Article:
2013 Awards Circuit
Blue Jasmine Review
The 2013 Awards Circuit will be a collection of reviews of films that are in some kind of award running within the months of January through March. Not only will this prepare me for the big night (AKA Oscar Night), but it will also allow me to catch up with some of the critically acclaimed films I missed in 2013. I hope you enjoy reading them as much as I enjoy watching and writing them.
I have always been a huge Woody Allen fan, and I don't think my love for his work will drought anytime soon. I think he's got a keen voice and an eye of a true artist. I don't like to get into the whole "Such-in-such is the greatest Woody Allen movie since..." fiasco. When a director and writer has been making one movie a year since the early 1970's, they are going to have a wide array of work. Plenty of examples of good and bad in their resume, plenty to experiment with and sample. When a director has been making movies that long, it makes that type of argument invalid. It also feels like it takes away from the experience as a whole.
"Blue Jasmine" is another joyous film that Mr. Allen can add to his filmography. But what surprised me most is how depressing it was, especially as the film concluded. This is definitely the saddest and most angry Woody Allen film in a very long time. Of course there are laughs in it, but those laughs are hard-boiled and are earned. I don't want what I am saying to sound negative, quite the opposite. Its been awhile since Allen has been this mature onscreen and it was welcoming on my part.
Cate Blanchett plays Jasmine, who was married to Hal Francis (Alec Baldwin) who was a very talented investor. Jasmine lived the Hampton life, bathed in riches everyday. She is a woman who has lived the high life, even though she does not know entirely how her husband makes a living and what he does in his spare time. She decides to reach out to her less fortunate sister, Ginger (Sally Hawkins). But when she finds out that her husband has been cheating on her, she makes big decisions to make sure Hal pays for his past.
This leads her to loose that luxurious life she always wanted, and it forces her to move to San Francisco to start a new life with her sister. She has to go back to school, get a job to finance her classes, the whole bit. Not only that but she tries very hard to pry into her sister's personal life, even though she did not do the best job with hers. Blanchett and Hawkins do exceptional work as two dysfunctional sisters who still deeply love each other. Both actresses should be front and center for every award ceremony this year, easily some of the best acting Allen has ever caught on film. I love the way both actresses allow themselves to be completely de-glammed in this movie. For Blanchett in particular, there were plenty of moments in this film where I didn't even recognize her.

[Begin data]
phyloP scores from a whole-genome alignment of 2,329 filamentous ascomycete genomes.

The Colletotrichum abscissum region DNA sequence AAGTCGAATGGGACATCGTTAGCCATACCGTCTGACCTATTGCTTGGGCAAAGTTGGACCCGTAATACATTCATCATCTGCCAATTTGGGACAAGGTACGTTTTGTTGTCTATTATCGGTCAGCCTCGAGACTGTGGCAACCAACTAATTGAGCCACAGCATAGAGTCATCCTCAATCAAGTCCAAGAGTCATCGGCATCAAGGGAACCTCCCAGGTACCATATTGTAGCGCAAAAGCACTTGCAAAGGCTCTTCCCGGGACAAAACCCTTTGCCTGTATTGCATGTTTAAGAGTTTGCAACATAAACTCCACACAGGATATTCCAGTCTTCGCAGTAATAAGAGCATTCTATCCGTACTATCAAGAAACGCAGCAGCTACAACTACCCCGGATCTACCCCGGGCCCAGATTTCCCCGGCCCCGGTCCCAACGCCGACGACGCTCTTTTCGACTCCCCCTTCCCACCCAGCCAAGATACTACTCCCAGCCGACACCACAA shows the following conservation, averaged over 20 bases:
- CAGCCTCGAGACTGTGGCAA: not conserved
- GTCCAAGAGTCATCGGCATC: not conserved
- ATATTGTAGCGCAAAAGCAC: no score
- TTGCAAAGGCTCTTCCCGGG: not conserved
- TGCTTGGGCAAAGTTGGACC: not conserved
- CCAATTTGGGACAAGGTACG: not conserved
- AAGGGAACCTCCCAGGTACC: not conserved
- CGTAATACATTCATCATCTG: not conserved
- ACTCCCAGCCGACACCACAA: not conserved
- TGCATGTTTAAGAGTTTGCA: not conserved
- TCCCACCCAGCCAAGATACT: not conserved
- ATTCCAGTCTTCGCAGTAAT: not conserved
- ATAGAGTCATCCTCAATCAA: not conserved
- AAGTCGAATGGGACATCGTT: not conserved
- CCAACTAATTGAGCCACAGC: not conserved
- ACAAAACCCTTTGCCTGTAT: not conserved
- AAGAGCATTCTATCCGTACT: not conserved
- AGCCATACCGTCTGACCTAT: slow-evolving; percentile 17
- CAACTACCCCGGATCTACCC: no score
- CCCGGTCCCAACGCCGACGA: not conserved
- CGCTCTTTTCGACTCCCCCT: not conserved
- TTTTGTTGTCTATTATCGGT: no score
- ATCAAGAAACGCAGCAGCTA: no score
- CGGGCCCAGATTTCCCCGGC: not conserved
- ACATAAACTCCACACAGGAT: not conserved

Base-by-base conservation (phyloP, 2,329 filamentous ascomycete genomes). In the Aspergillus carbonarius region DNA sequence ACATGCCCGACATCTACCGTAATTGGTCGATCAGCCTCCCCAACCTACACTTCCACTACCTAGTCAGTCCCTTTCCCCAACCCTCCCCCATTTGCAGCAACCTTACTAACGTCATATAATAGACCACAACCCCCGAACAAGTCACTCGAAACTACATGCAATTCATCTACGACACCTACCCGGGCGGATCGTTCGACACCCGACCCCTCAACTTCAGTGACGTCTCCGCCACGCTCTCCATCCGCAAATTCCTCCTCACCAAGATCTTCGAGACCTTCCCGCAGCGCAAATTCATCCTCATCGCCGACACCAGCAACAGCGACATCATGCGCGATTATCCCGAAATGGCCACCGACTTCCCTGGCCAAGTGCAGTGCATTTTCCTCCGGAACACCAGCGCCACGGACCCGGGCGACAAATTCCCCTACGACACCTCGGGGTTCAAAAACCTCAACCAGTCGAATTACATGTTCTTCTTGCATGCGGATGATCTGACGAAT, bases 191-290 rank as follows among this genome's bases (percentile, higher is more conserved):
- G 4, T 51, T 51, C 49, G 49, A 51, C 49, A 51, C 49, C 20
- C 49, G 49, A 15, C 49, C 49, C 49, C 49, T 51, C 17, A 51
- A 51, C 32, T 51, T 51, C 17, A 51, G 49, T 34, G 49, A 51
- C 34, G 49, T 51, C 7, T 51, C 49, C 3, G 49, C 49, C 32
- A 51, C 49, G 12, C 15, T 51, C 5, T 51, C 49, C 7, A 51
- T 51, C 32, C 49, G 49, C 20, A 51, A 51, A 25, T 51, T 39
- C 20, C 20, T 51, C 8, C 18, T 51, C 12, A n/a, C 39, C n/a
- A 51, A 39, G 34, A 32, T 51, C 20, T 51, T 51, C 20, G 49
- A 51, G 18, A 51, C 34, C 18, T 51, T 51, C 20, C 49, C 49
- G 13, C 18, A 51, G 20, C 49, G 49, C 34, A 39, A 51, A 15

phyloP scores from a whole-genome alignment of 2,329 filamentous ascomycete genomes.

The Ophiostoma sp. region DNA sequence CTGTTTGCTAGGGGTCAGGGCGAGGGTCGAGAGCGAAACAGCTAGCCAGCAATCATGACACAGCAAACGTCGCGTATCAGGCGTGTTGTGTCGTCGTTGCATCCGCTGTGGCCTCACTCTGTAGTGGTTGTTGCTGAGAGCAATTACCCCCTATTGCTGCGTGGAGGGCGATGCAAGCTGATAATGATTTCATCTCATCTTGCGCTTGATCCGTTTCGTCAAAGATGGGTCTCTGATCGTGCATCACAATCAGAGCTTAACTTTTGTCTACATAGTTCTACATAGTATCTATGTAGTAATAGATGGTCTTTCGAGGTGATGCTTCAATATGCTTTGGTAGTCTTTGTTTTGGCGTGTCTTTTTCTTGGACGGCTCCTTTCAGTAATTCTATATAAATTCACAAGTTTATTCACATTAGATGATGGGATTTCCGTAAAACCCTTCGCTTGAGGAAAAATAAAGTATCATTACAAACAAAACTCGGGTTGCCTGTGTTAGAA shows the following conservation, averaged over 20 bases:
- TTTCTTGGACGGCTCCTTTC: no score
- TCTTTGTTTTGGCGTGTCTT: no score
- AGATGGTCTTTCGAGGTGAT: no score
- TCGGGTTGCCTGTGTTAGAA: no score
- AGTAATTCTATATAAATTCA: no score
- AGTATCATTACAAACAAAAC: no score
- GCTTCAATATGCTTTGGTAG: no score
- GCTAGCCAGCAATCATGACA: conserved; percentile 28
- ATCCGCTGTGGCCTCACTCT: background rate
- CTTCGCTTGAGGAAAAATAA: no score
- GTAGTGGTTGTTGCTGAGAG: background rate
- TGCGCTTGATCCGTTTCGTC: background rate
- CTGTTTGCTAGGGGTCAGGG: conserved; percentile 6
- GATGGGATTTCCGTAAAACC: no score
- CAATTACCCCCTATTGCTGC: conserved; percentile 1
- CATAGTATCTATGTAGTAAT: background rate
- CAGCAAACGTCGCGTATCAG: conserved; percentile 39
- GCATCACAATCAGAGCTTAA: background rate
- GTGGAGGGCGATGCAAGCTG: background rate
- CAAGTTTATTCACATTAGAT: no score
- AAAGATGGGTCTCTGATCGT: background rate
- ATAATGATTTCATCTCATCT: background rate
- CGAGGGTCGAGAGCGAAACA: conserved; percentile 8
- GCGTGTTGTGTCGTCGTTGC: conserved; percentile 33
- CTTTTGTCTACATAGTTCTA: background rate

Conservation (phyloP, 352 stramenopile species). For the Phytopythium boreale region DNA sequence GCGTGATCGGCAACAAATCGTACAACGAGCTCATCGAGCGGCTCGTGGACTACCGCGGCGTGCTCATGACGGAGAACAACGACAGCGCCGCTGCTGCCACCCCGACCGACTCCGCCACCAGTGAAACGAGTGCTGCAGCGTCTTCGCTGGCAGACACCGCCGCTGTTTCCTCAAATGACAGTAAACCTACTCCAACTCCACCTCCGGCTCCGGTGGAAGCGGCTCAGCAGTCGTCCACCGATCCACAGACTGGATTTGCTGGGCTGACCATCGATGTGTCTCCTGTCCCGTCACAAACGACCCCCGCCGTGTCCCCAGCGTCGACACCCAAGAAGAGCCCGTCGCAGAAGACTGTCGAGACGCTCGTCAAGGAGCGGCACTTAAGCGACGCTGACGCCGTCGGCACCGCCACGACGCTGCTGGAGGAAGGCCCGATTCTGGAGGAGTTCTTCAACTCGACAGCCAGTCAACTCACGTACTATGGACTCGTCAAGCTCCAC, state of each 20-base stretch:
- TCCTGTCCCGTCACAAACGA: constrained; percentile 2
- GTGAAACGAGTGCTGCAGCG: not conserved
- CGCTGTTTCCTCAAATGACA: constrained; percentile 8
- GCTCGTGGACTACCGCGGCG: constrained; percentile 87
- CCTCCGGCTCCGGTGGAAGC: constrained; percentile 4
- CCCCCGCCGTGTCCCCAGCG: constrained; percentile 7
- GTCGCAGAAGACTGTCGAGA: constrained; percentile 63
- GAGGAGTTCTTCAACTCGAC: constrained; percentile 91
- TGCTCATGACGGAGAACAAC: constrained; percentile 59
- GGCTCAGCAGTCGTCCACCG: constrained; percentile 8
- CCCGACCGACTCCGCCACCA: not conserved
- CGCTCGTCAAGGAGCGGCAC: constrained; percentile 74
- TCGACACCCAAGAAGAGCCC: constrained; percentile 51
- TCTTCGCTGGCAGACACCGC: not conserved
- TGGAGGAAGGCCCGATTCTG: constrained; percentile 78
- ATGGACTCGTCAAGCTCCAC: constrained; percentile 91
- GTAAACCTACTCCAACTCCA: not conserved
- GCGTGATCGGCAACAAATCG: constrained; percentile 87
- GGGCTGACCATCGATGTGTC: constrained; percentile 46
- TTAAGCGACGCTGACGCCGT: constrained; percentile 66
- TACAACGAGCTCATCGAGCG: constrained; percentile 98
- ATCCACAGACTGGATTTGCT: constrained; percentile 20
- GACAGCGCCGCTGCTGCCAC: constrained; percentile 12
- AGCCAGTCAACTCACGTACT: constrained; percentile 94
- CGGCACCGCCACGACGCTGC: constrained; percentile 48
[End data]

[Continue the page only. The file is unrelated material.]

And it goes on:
Not that Blanchett and Hawkins are alone. Baldwin does really great work as does Louis C.K. in his very small amount of screentime. I have to say that Bobby Cannavale easily steals the show for me as Ginger's deadbeat boyfriend. If anybody in this movie should become the next Woody Allen regular, its Bobby Cannavale. Out of all the performances in this film, its Cannavale who made me feel like I was watching a person, not a character. This is the highlight of his career so far, and I hope he only hits the ground running from this point. He is definitely becoming an actor to look for, if he wasn't at that caliber already.
Yes, this is a typical Woody Allen film, so all the women in are deeply troubled. Yes, there is plenty of cheating and divorce in it, just like every other movie Allen has made. Yet, even though Allen has used the same themes throughout his career, he still finds a way to make it all feel fresh. That's the best part of "Blue Jasmine," its freshness. For Allen-lovers, this will be pure bliss.
FINAL GRADE: A-